When the wave of violence that hit Ciudad Juarez intensified in 2008, our city underwent startling changes. We saw some of our neighbors and local businesses leave the city; going just a few miles north to our neighbor El Paso or to other cities in Mexico. We also saw our city's communal spaces and neighborhoods shut down, dramatically taking a toll on the heart and soul of our city.
However, in the last couple of years, we have witnessed an incredible feat taking place in Ciudad Juarez. We have seen our city fight to reclaim its soul and restore safety and security for its residents.
As an entrepreneur, I was among many that understood the negative economic and social impacts that violence could bring to our city. Ciudad Juarez, after all, has always been a strategic city for people interested in doing business on both sides of the border and for people looking to visit the United States or Mexico.
We didn't want to lose that advantage because people were too scared to visit, settle or do business in Juarez.
That's why when the violence escalated; local leaders from various sectors came together to form La Mesa de Seguridad y Justicia, a roundtable that brings residents and business leaders together with government officials to talk about how to collectively address crime and restore public safety.
La Mesa serves as a place where mediation between government, residents, and the business sector takes place. It's also the platform through which citizens raise concerns about public safety in their own neighborhoods.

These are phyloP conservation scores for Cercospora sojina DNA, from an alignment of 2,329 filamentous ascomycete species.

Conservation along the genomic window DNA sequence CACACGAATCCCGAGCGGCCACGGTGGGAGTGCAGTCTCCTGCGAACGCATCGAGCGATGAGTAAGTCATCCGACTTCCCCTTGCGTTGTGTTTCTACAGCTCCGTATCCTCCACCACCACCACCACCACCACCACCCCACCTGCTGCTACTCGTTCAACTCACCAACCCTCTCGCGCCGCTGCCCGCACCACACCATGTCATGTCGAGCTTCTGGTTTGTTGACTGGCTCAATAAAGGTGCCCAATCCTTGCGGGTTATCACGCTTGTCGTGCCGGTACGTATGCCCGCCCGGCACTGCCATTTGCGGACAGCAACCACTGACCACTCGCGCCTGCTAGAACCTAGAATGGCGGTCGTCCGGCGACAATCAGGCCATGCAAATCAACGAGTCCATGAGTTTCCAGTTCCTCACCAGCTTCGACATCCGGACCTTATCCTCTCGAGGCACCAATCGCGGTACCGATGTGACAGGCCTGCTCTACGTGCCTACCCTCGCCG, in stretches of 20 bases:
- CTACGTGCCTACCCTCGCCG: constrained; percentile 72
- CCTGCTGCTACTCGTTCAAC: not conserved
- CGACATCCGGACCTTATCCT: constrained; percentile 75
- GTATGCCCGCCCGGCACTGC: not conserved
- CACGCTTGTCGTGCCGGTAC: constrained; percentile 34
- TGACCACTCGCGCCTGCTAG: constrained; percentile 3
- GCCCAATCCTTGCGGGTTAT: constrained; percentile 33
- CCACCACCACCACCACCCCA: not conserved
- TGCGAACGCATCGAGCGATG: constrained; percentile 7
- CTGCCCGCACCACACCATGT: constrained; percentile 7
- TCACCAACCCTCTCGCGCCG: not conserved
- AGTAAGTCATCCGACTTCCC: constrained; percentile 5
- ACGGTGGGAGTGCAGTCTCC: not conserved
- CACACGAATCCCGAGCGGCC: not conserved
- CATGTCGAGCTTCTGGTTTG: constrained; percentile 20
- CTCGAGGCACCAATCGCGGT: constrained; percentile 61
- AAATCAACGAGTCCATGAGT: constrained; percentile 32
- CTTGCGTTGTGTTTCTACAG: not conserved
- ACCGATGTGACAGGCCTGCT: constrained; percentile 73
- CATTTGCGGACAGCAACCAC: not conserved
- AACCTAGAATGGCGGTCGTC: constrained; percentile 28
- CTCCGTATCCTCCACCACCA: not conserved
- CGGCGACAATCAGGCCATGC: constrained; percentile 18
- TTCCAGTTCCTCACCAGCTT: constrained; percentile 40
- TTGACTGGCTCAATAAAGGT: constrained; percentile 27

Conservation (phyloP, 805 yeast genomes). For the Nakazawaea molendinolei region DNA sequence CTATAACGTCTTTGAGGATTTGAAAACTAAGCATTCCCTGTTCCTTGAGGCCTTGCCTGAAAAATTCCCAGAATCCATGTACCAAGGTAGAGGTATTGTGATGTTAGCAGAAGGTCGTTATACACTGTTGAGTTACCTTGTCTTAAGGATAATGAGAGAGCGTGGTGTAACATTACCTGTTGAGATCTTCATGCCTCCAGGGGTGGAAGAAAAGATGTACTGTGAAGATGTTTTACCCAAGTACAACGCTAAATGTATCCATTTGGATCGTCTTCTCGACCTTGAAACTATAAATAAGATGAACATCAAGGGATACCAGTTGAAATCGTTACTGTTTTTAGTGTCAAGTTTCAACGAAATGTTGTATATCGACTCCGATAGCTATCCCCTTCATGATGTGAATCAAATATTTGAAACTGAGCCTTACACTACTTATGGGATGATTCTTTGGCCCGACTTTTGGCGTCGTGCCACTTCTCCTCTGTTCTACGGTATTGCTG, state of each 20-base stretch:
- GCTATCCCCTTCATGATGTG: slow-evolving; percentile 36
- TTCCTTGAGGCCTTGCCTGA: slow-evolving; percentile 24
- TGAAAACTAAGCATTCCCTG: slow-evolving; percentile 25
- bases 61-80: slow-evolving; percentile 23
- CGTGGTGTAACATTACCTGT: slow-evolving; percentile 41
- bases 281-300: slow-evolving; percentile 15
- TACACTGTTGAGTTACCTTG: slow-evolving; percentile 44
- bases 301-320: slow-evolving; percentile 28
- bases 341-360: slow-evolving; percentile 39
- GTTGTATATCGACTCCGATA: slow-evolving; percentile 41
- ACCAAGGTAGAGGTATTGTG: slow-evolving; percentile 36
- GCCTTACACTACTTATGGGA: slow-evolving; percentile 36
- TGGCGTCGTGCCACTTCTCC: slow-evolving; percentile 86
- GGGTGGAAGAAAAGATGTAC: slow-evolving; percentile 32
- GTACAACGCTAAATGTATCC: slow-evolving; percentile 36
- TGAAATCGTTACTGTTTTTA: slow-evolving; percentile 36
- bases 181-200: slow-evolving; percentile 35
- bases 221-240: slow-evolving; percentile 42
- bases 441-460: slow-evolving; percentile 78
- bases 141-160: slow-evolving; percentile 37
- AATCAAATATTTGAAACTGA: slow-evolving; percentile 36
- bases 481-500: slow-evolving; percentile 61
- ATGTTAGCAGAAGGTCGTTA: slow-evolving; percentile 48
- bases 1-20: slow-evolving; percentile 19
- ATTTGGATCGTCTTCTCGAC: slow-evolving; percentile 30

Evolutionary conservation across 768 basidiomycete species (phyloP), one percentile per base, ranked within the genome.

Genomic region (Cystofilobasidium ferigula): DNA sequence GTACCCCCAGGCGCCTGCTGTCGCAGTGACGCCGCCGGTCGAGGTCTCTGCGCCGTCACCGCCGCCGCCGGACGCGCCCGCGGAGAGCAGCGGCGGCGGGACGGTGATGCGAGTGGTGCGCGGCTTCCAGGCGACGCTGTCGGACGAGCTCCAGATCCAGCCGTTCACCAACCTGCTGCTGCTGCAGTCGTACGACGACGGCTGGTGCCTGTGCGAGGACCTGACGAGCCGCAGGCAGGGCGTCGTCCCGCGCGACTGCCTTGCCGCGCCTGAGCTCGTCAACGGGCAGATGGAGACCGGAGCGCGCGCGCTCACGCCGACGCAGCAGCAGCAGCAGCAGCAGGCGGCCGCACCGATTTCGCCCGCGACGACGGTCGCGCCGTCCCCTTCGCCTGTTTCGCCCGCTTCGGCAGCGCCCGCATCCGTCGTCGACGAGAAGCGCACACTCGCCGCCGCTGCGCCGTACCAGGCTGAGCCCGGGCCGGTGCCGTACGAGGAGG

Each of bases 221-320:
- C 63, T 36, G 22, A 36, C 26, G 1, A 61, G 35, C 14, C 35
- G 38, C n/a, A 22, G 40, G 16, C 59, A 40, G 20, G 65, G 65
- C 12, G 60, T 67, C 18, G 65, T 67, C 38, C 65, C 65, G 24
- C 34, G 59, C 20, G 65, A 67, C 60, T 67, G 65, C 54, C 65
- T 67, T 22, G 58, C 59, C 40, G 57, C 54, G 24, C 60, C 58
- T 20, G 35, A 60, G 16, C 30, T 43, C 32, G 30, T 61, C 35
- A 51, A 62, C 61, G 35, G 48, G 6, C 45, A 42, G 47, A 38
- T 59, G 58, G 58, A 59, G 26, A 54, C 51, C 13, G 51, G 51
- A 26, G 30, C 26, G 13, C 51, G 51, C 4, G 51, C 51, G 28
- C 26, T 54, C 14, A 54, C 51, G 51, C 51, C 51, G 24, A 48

The results? In the last five years, we have seen the number of reported homicides drop from 3,057 in 2010 to just 311 in 2015 consistent with most large cities. And this month, Juarez was officially removed from the list of the most dangerous cities in the world.
I wish La Mesa de Seguridad y Justicia--and other sister organizations in Juarez--could take credit for our city's progress, but the reality is that it has been a collective effort on many fronts.
The business community has brought innovation to Juarez and new training opportunities for our workforce to compete in the global economy.
This year, Technology Hub, a seed accelerator and business incubator in Juarez will be expanding its campus to give Juarenses access to the latest technologies they'll need to innovate and create new products. If you walk through TechHub you think you're in Silicon Valley and it gives you hope that the next tech boom could happen in Juarez.
The philanthropic community has found ways to give youth and residents hope to see a future here in Juarez and the ability to congregate in public spaces once again.
La Fundacion Comunitaria de la Frontera Norte has brought philanthropic organizations together to focus on Juarez's youth, helping them connect with career development opportunities as well as focusing on their well-being. Simultaneously, new public spaces such as a world-class children's museum in the heart of Juarez as well as old public spaces such as the central markets people shop on the weekends at, have become places where Juarenses interact and build the future of our city.
I could go on forever because the changes that have occurred in the last five years are incredible and worth telling.
However, many of these changes have gone unnoticed by outsiders, even by our neighbors just a few miles to the North. Popular narratives continue to paint Ciudad Juarez as a lawless city running wild with violence and news outlets focus on the once held title as "murder capital" more so than the progress we are making.
With Pope Francis' visit to our city, there is an opportunity to celebrate the progress our city has made towards rebuilding peace and safety for our citizens.
It's also an opportunity to tell a different story: Juarez has entered a new era. It's an era that's looking at the future of our citizens and the things that make Juarez great.
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